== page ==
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Coleman Hawkins

Coleman Hawkins single-handedly brought the saxophone to the prominence in jazz that the instrument enjoys. Before he hit the scene, jazz groups had little use for the instrument. One player (forgot who) said, "with all due respect to Adolph Sax, Coleman Hawkins invented the saxophone." Hawkins, or "Bean", as he was known as, started playing cello at a young age before switching to the saxophone. He was a lifelong listener of classical music, and as a result, his knowledge of music theory was far ahead of his peers. Whereas Louis Armstrong improvised his solos based on the melody, Hawkins based his on the harmony and had a strong sense of rhythm. Hawkins hit New York at the age of 20 and quickly established himself, as he became the star of the Fletcher Henderson band

ARTICLE: THE JAZZ LIFE

My Early Years with Bill Evans, Part 2

Read "My Early Years with Bill Evans, Part 2" reviewed by Peter Rubie

Bassist and composer Chuck Israels was raised in a musical family. He studied the cello and played guitar in junior high school. Later musical training took place at Indian Hill, a summer workshop in the arts directed by his parents, and at the High School of Performing Arts in New York City. A year at Massachusetts ...

ARTICLE: BOOK REVIEW

Space Is The Place: The Lives And Times Of Sun Ra

Read "Space Is The Place: The Lives And Times Of Sun Ra" reviewed by Ian Patterson

Space Is The Place: The Lives And Times Of Sun Ra John F. Szwed 512 Pages ISBN: 978-1-4780-0841-5 Duke University Press 2020 Of all the 20th century jazz figures, perhaps only John Coltrane and Miles Davis have achieved greater cult status than Sun Ra. Unlike Coltrane, Ra lived into ...

ARTICLE: ALBUM REVIEW

Jeff Rupert/George Garzone: The Ripple

Read "The Ripple" reviewed by Jim Worsley

The Ripple refers to the infectious, warm, intimate, yet big sound developed by the great Lester Young, starting in the late 1930s. While Young pioneered improvisational creativity, Stan Getz later took the baton (well, it was actually a saxophone) and further expanded his idol's stylish approach with new and creatively open-ended visions. Young and Getz collectively ...

ARTICLE: SOCAL JAZZ

George Garzone: Sax In The City

Read "George Garzone: Sax In The City" reviewed by Jim Worsley

George Garzone is not the mayor of the city of Boston. If he was appointed to a position it would more likely be king. He is, at the very least, the toast of the town. This isn't news. King George has reigned with a firm grasp of his mighty tenor saxophone for close to half a ...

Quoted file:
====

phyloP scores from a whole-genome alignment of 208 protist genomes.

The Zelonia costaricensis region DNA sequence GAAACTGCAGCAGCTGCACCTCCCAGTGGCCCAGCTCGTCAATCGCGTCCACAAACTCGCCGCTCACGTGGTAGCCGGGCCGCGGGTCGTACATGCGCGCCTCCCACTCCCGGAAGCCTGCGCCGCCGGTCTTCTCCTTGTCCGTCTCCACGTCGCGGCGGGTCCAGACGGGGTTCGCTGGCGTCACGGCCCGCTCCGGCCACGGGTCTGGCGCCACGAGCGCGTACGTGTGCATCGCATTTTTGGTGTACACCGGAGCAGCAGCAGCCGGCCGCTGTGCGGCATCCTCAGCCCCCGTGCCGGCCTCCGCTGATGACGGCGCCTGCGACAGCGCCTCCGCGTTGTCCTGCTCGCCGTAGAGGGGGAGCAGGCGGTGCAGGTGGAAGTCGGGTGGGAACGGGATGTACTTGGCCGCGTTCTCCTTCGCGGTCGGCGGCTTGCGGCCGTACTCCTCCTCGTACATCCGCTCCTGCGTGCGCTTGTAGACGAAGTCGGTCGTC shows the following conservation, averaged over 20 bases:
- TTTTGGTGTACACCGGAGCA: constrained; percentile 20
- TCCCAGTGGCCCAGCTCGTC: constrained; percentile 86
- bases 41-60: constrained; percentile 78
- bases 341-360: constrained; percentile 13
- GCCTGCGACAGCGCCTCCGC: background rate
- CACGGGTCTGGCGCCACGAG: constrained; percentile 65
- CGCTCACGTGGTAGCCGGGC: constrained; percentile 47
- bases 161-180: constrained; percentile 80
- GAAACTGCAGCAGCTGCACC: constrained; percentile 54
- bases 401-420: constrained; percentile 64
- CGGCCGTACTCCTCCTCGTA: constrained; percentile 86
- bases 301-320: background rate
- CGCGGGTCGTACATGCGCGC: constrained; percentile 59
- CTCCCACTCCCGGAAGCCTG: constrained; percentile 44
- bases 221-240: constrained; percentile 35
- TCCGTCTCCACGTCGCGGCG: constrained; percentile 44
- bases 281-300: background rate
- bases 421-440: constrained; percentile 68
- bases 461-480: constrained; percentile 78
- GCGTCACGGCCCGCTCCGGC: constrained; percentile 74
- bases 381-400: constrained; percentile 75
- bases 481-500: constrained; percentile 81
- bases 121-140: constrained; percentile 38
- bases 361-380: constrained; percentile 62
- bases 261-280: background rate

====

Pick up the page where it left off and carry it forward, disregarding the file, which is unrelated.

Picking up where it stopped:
ARTICLE: RADIO

The Soul Jazz Guitar of Montgomery, Burrell and Green (1960 - 1965)

Read "The Soul Jazz Guitar of Montgomery, Burrell and Green (1960 - 1965)" reviewed by Russell Perry

Hard bop created a comfortable setting for a suite of great blues-influenced guitar players who led the way toward soul jazz. Several of these players were from the mid-west -Wes Montgomery from Indianapolis, Grant Green from St. Louis and Detroit's Kenny Burrell. The next three hours of Jazz at 100 will present music from the 1960s ...

ARTICLE: RADIO

Free Association - Vol. 2 with Michael Blake

Read "Free Association - Vol. 2 with Michael Blake" reviewed by Ludovico Granvassu

Free Association is a series of collaborative mixtapes curated by Mondo Jazz in association with musicians and selectors of various origins. Free Association mixtapes develop as a conversation. The first selector sends a tune cherry-picked to suit, and ideally surprise, the second selector who then, in turn, returns the favor. ...

NEWS: VIDEO / DVD

Lockjaw Meets the Hawk

Lockjaw Meets the Hawk

To the best of my knowledge, tenor saxophonists Eddie “Lockjaw" Davis and Coleman Hawkins recorded together as a duo only once (Very Saxy was a group session with saxophonists Buddy Tate and Arnett Cobb). Davis—like Sonny Rollins, Don Byas, Lucky Thompson and others— was deeply influenced by Hawkins's gruff, boastful attack. So teaming up with his ...

ARTICLE: LIVE REVIEW

Zandra Queen Of Jazz at Smock Alley Theatre

Read "Zandra Queen Of Jazz at Smock Alley Theatre" reviewed by Ian Patterson

Zandra Queen Of Jazz Smock Alley Theatre jny: Dublin, Ireland February 2, 2020 Jazz women are like hen's teeth in general histories of jazz. It took Sally Placksin's Jazz Women 1900 To The Present: Their Words, Lives and Music (Pluto Press, 1985) to acknowledge the contributions of dozens of jazz's ...

ARTICLE: MULTIPLE REVIEWS

Vintage Dolphy

Read "Vintage Dolphy" reviewed by Duncan Heining

Vintage Dolphy appeared originally in 1986/7 on both vinyl and CD. Featuring recordings from three separate live performances from Eric Dolphy, two at Carnegie Hall, both with his own quartet and in two 'third stream' settings devised by Gunther Schuller, the album provided intriguing insights into Dolphy's improvisational skills and approach. Were this not enough, the ...


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